I see where you're coming from - we all want a guy who's passionate for his team. But IMO his comments were misconstrued. I think what he meant was that no matter what happened that season, win or lose, he still had his family and his home in Puerto Rico. It sounds to me like his family comes first, and I really can't hate him for that at all. He just worded it badly.

That was my interpretation of things. Your mileage may vary.

october23sp
08-17-2009, 01:08 AM
He made comments in September after a loss that "he didn't care because he was going to be on his beach in a week." That is the not giving a **** attitude. I was never a fan of Javy, but it was those comments that really made me despise him and want him off of my team.

It was being on a beach at the end of his career. But he said it really didn't matter how well he did.

LoveYourSuit
08-17-2009, 01:11 AM
Let's ignore the offensive meltdown that occurred with the entire team in 2006.

Oh and look at Javy in 2006. His last W came on August 11th. He would start 10 more games and the Sox would lose all 10 of them. Six of those would be charged to him as losses.

The only season where Javy did well was in 2007. It's no coincidence that it was a season with little pressure as the Sox were out of it in the middle of May.

I'll take my golden boy Mark Buehrle over your pants pisser Javy any day.


Yeah, Javy in September 2006 0-3 with a 3.82 ERA and .99 WHIP to go along with a .197 BAA.

Yeah, but the ****er did not win any games and went 0-3 for the month therefore he sucked. But only Buehrle could use Bullpen meltdowns and sucky offense as an excuse. Javy should have thrown perfect games to get those Wins :rolleyes:

gobears1987
08-17-2009, 01:13 AM
http://sports.espn.go.com/mlb/news/story?id=3602173

I posted this one in the other thread, but Ozzie Guillen seemed to agree with me and made these comments in the middle of the race when Javy was still on the team. Ozzie agrees with me and that is more than good enough for me.


EDIT: It does say at the end of his career, but in the end his attitude is very nonchalant towards helping his team out and that's a huge negative in many aspects. I wouldn't want that attitude in my clubhouse.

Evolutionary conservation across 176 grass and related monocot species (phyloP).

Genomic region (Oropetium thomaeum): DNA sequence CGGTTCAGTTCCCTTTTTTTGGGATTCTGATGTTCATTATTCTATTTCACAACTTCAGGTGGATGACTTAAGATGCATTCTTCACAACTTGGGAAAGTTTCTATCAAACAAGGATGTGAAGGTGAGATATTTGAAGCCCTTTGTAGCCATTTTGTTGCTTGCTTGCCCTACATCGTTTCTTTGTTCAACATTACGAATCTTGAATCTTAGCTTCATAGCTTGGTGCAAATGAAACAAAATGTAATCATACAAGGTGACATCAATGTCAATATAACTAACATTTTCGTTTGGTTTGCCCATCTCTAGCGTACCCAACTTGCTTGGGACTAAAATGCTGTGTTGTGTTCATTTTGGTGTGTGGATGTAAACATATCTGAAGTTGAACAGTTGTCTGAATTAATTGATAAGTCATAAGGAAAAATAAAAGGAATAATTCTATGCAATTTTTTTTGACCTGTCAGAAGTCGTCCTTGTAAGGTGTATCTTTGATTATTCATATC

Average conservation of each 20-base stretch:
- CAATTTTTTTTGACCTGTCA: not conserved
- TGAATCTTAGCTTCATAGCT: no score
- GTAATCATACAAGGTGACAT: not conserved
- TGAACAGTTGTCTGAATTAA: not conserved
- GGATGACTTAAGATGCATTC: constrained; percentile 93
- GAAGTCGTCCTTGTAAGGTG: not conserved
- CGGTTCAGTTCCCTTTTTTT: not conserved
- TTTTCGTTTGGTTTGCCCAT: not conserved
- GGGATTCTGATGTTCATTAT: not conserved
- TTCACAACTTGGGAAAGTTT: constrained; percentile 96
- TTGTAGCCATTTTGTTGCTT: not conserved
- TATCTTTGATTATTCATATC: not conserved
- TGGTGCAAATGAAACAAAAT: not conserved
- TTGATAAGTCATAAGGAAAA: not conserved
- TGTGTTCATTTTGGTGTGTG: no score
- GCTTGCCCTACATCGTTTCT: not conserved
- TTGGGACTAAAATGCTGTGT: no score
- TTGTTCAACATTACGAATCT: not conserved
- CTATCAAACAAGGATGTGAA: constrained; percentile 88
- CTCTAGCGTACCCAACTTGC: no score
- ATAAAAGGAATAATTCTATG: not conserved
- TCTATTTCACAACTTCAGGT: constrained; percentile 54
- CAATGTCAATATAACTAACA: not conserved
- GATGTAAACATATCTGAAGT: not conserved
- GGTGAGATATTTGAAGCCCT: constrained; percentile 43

LoveYourSuit
08-17-2009, 01:14 AM
I see where you're coming from - we all want a guy who's passionate for his team. But IMO his comments were misconstrued. I think what he meant was that no matter what happened that season, win or lose, he still had his family and his home in Puerto Rico. It sounds to me like his family comes first, and I really can't hate him for that at all. He just worded it badly.

That was my interpretation of things. Your mileage may vary.


Wow, what an odd concept:

Family over Work/Game.

But he doesn't have the passion or the fire, so **** him.

LoveYourSuit
08-17-2009, 01:28 AM
http://sports.espn.go.com/mlb/news/story?id=3602173

I posted this one in the other thread, but Ozzie Guillen seemed to agree with me and made these comments in the middle of the race when Javy was still on the team. Ozzie agrees with me and that is more than good enough for me.


EDIT: It does say at the end of his career, but in the end his attitude is very nonchalant towards helping his team out and that's a huge negative in many aspects. I wouldn't want that attitude in my clubhouse.

Come on now.

You are 100% full of **** now.

This stand of hating Javy the way you do is based on this article (according to how many times you have mentioned Javy's so called "I don't care attitude). Ozzie did not "agree with you" but it was you who agreed with Ozzie just based on this article you read.

If you want to hate Javy, go ahead and hate him based on the fact that he did not perform to the highest level when we needed him most. That is it. But stop quesitoning his "passion, work ethic, attitude, whatever" based on an article which even you admit you read wrong and mis-understood it.

Noneck
08-17-2009, 01:29 AM
Wow, what an odd concept:

Family over Work/Game.



Actually I believe it was he still had his family after the game/work. Kind of a normal and nice thing to have, I believe.

GoGoCrede
08-17-2009, 01:33 AM
Actually I believe it was he still had his family after the game/work. Kind of a normal and nice thing to have, I believe.

I agree. Fans had been giving him a rough time at that point in the season, but he seemed to know he always had his family and was grateful for it. Not every player lives for the game.

DSpivack
08-17-2009, 01:37 AM
Come on now.

You are 100% full of **** now.

This stand of hating Javy the way you do is based on this article (according to how many times you have mentioned Javy's so called "I don't care attitude). Ozzie did not "agree with you" but it was you who agreed with Ozzie just based on this article you read.

If you want to hate Javy, go ahead and hate him based on the fact that he did not perform to the highest level when we needed him most. That is it. But stop quesitoning his "passion, work ethic, attitude, whatever" based on an article which even you admit you read wrong and mis-understood it.